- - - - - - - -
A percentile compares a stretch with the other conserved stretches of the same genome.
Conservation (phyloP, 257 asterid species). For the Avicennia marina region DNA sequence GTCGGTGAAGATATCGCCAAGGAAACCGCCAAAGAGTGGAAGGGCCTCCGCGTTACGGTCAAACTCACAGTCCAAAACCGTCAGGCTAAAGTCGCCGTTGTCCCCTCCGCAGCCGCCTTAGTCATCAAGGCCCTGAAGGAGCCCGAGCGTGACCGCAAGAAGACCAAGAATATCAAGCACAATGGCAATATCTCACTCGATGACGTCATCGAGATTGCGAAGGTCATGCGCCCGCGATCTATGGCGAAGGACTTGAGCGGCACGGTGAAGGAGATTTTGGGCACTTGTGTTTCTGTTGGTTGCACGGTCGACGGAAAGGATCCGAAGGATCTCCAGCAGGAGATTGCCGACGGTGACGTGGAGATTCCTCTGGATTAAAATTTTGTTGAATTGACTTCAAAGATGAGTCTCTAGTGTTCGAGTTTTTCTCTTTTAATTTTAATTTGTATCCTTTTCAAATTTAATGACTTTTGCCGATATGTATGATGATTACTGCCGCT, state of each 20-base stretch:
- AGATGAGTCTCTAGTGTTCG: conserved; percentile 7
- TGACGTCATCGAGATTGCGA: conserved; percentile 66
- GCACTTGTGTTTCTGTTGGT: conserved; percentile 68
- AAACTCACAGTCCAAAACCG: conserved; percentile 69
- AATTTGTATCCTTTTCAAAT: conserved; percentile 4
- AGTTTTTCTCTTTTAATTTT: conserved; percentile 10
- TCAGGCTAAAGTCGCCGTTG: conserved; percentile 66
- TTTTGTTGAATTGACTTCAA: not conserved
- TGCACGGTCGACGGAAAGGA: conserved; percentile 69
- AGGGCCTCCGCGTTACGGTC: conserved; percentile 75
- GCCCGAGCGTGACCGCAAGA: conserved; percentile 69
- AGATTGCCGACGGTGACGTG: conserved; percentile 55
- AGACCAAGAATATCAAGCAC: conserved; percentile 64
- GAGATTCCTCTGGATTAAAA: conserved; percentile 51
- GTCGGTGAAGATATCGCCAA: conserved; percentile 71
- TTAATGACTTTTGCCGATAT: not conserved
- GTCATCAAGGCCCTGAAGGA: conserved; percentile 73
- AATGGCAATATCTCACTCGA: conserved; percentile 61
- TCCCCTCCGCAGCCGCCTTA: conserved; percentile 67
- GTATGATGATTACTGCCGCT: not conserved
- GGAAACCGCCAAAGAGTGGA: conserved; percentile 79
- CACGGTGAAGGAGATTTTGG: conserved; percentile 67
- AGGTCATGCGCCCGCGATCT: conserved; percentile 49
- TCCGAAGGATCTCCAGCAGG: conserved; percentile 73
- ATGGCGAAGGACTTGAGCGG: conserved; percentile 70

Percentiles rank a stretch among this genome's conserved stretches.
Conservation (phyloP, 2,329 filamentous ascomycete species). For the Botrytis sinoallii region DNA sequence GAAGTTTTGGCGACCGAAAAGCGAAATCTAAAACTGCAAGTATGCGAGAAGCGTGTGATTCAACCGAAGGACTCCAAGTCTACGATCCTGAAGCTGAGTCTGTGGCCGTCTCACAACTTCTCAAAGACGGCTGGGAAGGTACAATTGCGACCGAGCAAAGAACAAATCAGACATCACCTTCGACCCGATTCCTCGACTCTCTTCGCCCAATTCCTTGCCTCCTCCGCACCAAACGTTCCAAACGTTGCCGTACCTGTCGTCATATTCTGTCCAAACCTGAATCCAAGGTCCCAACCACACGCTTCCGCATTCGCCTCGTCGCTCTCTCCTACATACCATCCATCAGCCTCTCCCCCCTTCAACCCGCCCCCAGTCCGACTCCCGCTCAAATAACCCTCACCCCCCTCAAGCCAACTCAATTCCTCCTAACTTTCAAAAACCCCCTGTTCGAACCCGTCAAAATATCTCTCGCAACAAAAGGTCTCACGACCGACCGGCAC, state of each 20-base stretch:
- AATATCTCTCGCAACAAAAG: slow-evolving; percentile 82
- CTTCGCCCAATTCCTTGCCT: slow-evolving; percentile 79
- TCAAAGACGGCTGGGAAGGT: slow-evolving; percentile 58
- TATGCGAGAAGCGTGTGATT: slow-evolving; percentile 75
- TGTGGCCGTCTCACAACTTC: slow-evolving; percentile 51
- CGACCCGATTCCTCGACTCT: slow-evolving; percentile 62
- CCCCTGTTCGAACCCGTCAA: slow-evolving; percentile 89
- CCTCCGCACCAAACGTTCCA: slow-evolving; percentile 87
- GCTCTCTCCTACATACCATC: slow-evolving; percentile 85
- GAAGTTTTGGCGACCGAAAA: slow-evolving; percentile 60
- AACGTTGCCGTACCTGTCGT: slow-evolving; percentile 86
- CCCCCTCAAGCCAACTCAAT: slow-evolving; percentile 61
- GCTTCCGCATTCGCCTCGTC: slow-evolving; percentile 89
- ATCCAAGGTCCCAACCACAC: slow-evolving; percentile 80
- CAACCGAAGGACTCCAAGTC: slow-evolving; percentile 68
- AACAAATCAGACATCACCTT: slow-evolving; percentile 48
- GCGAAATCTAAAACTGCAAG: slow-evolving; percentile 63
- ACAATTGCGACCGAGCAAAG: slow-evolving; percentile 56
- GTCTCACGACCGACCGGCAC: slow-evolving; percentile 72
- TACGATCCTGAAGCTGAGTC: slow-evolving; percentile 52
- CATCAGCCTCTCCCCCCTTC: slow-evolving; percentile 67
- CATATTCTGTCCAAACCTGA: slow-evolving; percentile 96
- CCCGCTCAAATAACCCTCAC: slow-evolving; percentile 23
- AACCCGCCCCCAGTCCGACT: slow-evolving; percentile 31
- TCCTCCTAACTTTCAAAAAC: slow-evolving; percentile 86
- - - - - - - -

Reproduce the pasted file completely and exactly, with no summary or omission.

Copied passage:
A percentile compares a stretch with the other conserved stretches of the same genome.
Conservation (phyloP, 257 asterid species). For the Avicennia marina region DNA sequence GTCGGTGAAGATATCGCCAAGGAAACCGCCAAAGAGTGGAAGGGCCTCCGCGTTACGGTCAAACTCACAGTCCAAAACCGTCAGGCTAAAGTCGCCGTTGTCCCCTCCGCAGCCGCCTTAGTCATCAAGGCCCTGAAGGAGCCCGAGCGTGACCGCAAGAAGACCAAGAATATCAAGCACAATGGCAATATCTCACTCGATGACGTCATCGAGATTGCGAAGGTCATGCGCCCGCGATCTATGGCGAAGGACTTGAGCGGCACGGTGAAGGAGATTTTGGGCACTTGTGTTTCTGTTGGTTGCACGGTCGACGGAAAGGATCCGAAGGATCTCCAGCAGGAGATTGCCGACGGTGACGTGGAGATTCCTCTGGATTAAAATTTTGTTGAATTGACTTCAAAGATGAGTCTCTAGTGTTCGAGTTTTTCTCTTTTAATTTTAATTTGTATCCTTTTCAAATTTAATGACTTTTGCCGATATGTATGATGATTACTGCCGCT, state of each 20-base stretch:
- AGATGAGTCTCTAGTGTTCG: conserved; percentile 7
- TGACGTCATCGAGATTGCGA: conserved; percentile 66
- GCACTTGTGTTTCTGTTGGT: conserved; percentile 68
- AAACTCACAGTCCAAAACCG: conserved; percentile 69
- AATTTGTATCCTTTTCAAAT: conserved; percentile 4
- AGTTTTTCTCTTTTAATTTT: conserved; percentile 10
- TCAGGCTAAAGTCGCCGTTG: conserved; percentile 66
- TTTTGTTGAATTGACTTCAA: not conserved
- TGCACGGTCGACGGAAAGGA: conserved; percentile 69
- AGGGCCTCCGCGTTACGGTC: conserved; percentile 75
- GCCCGAGCGTGACCGCAAGA: conserved; percentile 69
- AGATTGCCGACGGTGACGTG: conserved; percentile 55
- AGACCAAGAATATCAAGCAC: conserved; percentile 64
- GAGATTCCTCTGGATTAAAA: conserved; percentile 51
- GTCGGTGAAGATATCGCCAA: conserved; percentile 71
- TTAATGACTTTTGCCGATAT: not conserved
- GTCATCAAGGCCCTGAAGGA: conserved; percentile 73
- AATGGCAATATCTCACTCGA: conserved; percentile 61
- TCCCCTCCGCAGCCGCCTTA: conserved; percentile 67
- GTATGATGATTACTGCCGCT: not conserved
- GGAAACCGCCAAAGAGTGGA: conserved; percentile 79
- CACGGTGAAGGAGATTTTGG: conserved; percentile 67
- AGGTCATGCGCCCGCGATCT: conserved; percentile 49
- TCCGAAGGATCTCCAGCAGG: conserved; percentile 73
- ATGGCGAAGGACTTGAGCGG: conserved; percentile 70

Percentiles rank a stretch among this genome's conserved stretches.
Conservation (phyloP, 2,329 filamentous ascomycete species). For the Botrytis sinoallii region DNA sequence GAAGTTTTGGCGACCGAAAAGCGAAATCTAAAACTGCAAGTATGCGAGAAGCGTGTGATTCAACCGAAGGACTCCAAGTCTACGATCCTGAAGCTGAGTCTGTGGCCGTCTCACAACTTCTCAAAGACGGCTGGGAAGGTACAATTGCGACCGAGCAAAGAACAAATCAGACATCACCTTCGACCCGATTCCTCGACTCTCTTCGCCCAATTCCTTGCCTCCTCCGCACCAAACGTTCCAAACGTTGCCGTACCTGTCGTCATATTCTGTCCAAACCTGAATCCAAGGTCCCAACCACACGCTTCCGCATTCGCCTCGTCGCTCTCTCCTACATACCATCCATCAGCCTCTCCCCCCTTCAACCCGCCCCCAGTCCGACTCCCGCTCAAATAACCCTCACCCCCCTCAAGCCAACTCAATTCCTCCTAACTTTCAAAAACCCCCTGTTCGAACCCGTCAAAATATCTCTCGCAACAAAAGGTCTCACGACCGACCGGCAC, state of each 20-base stretch:
- AATATCTCTCGCAACAAAAG: slow-evolving; percentile 82
- CTTCGCCCAATTCCTTGCCT: slow-evolving; percentile 79
- TCAAAGACGGCTGGGAAGGT: slow-evolving; percentile 58
- TATGCGAGAAGCGTGTGATT: slow-evolving; percentile 75
- TGTGGCCGTCTCACAACTTC: slow-evolving; percentile 51
- CGACCCGATTCCTCGACTCT: slow-evolving; percentile 62
- CCCCTGTTCGAACCCGTCAA: slow-evolving; percentile 89
- CCTCCGCACCAAACGTTCCA: slow-evolving; percentile 87
- GCTCTCTCCTACATACCATC: slow-evolving; percentile 85
- GAAGTTTTGGCGACCGAAAA: slow-evolving; percentile 60
- AACGTTGCCGTACCTGTCGT: slow-evolving; percentile 86
- CCCCCTCAAGCCAACTCAAT: slow-evolving; percentile 61
- GCTTCCGCATTCGCCTCGTC: slow-evolving; percentile 89
- ATCCAAGGTCCCAACCACAC: slow-evolving; percentile 80
- CAACCGAAGGACTCCAAGTC: slow-evolving; percentile 68
- AACAAATCAGACATCACCTT: slow-evolving; percentile 48
- GCGAAATCTAAAACTGCAAG: slow-evolving; percentile 63
- ACAATTGCGACCGAGCAAAG: slow-evolving; percentile 56
- GTCTCACGACCGACCGGCAC: slow-evolving; percentile 72
- TACGATCCTGAAGCTGAGTC: slow-evolving; percentile 52
- CATCAGCCTCTCCCCCCTTC: slow-evolving; percentile 67
- CATATTCTGTCCAAACCTGA: slow-evolving; percentile 96
- CCCGCTCAAATAACCCTCAC: slow-evolving; percentile 23
- AACCCGCCCCCAGTCCGACT: slow-evolving; percentile 31
- TCCTCCTAACTTTCAAAAAC: slow-evolving; percentile 86